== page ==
"He gave me life again," one man said of Josh Tepfer. Multiply the sentiment by at least 288. Writing for BuzzFeed News, Melissa Segura profiles the 47-year-old Chicago attorney, who has led the charge in securing the exonerations of 288 wrongfully convicted people and numbers "among the most prolific exoneration attorneys since anyone began keeping track." That first exoneration came in 2011, but it wasn't until 2015 that Tepfer ended up landing on the case that would change everything: that of Ben Baker, who was in 2006 sentenced to 18 years for drug possession. He claimed Ronald Watts, the sergeant who patrolled his public housing project, had planted the drugs on both himself and his wife, Clarissa Glenn. Glenn had filed complaints against Watts alleging corrupt and abusive practices, and the couple alleged Watts retaliated.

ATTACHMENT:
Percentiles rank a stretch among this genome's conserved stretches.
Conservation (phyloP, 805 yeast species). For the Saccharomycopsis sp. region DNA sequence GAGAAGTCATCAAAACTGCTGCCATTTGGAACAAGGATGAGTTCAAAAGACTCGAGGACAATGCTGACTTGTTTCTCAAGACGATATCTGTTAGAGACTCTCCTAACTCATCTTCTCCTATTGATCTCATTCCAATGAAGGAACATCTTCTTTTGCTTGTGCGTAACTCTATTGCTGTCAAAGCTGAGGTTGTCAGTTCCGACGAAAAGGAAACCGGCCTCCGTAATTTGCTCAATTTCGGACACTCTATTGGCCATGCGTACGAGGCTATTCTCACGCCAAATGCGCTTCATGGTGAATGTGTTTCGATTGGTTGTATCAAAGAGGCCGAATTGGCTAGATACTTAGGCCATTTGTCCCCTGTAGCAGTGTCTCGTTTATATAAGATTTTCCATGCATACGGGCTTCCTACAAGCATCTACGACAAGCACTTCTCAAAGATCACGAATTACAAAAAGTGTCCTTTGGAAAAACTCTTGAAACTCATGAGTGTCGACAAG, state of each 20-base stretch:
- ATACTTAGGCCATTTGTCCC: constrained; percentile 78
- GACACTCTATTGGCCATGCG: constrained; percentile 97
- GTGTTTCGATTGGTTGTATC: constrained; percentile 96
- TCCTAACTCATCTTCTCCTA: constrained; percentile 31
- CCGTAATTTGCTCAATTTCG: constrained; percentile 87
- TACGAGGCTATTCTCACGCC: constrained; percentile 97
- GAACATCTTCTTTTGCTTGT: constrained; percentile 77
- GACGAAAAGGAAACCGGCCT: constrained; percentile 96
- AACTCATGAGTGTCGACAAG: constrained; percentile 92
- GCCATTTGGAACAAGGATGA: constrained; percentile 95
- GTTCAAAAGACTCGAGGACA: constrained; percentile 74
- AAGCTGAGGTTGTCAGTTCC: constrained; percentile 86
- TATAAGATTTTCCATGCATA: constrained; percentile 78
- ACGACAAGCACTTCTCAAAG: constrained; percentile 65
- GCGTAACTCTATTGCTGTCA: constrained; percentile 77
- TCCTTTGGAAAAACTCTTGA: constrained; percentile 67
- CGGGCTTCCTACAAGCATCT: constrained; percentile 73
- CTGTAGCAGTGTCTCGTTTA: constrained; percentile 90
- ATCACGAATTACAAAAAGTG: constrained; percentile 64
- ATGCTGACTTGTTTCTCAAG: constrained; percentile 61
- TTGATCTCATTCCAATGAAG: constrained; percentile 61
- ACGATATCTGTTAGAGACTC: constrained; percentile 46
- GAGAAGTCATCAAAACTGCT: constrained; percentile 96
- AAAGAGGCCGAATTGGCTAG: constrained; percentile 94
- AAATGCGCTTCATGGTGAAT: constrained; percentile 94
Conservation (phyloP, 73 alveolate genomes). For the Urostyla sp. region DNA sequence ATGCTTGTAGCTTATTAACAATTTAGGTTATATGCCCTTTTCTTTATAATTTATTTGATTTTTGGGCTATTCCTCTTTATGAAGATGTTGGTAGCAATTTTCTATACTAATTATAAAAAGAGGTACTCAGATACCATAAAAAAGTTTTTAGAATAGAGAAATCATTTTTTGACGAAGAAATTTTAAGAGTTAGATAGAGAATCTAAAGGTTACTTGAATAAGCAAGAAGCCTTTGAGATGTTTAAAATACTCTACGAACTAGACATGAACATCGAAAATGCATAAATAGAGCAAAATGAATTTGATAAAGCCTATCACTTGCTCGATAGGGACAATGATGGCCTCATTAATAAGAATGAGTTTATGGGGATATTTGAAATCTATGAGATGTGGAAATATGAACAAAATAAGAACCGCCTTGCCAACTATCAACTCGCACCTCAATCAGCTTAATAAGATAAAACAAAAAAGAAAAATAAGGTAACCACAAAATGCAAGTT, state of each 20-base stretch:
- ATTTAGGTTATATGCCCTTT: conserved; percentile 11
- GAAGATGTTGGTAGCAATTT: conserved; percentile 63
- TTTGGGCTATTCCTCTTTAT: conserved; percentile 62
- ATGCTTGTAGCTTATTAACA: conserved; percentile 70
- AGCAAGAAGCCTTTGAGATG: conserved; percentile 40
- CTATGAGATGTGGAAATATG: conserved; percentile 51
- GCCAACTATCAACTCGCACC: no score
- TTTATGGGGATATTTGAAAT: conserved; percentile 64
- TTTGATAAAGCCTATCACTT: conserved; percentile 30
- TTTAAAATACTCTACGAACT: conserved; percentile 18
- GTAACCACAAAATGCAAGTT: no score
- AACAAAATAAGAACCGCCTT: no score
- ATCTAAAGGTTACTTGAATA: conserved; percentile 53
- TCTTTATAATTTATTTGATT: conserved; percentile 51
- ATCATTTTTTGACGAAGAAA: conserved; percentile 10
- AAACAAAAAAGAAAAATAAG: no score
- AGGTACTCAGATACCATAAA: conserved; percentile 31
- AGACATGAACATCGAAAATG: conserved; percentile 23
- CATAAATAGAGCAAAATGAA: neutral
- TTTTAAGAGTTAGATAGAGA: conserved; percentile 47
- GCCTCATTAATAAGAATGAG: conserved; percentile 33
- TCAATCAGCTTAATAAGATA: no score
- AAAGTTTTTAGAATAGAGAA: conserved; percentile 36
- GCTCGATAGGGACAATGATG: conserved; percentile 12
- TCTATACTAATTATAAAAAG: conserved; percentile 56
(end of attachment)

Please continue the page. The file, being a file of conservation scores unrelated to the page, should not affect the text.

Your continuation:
Worried about their children losing both parents, she took a plea deal but suffered the consequences. With a criminal record, she lost her job and her ability to live in public housing. Tepfer knew Watts had been convicted of extorting protection payments out of drug dealers and thought the couple's story tracked. He got Baker's conviction tossed, then Glenn's, which involved him helping to reverse an Illinois law that prevented people who never served time from trying to formally prove their innocence. He next grouped 18 cases tied to Watts and got them overturned at once; he ultimately helped free 183 people whose cases involved Watts. Then he did something even more incredible: secured a mass exoneration of men framed for murder by Chicago cop Reynaldo Guevara. (Read the full story for more on that.)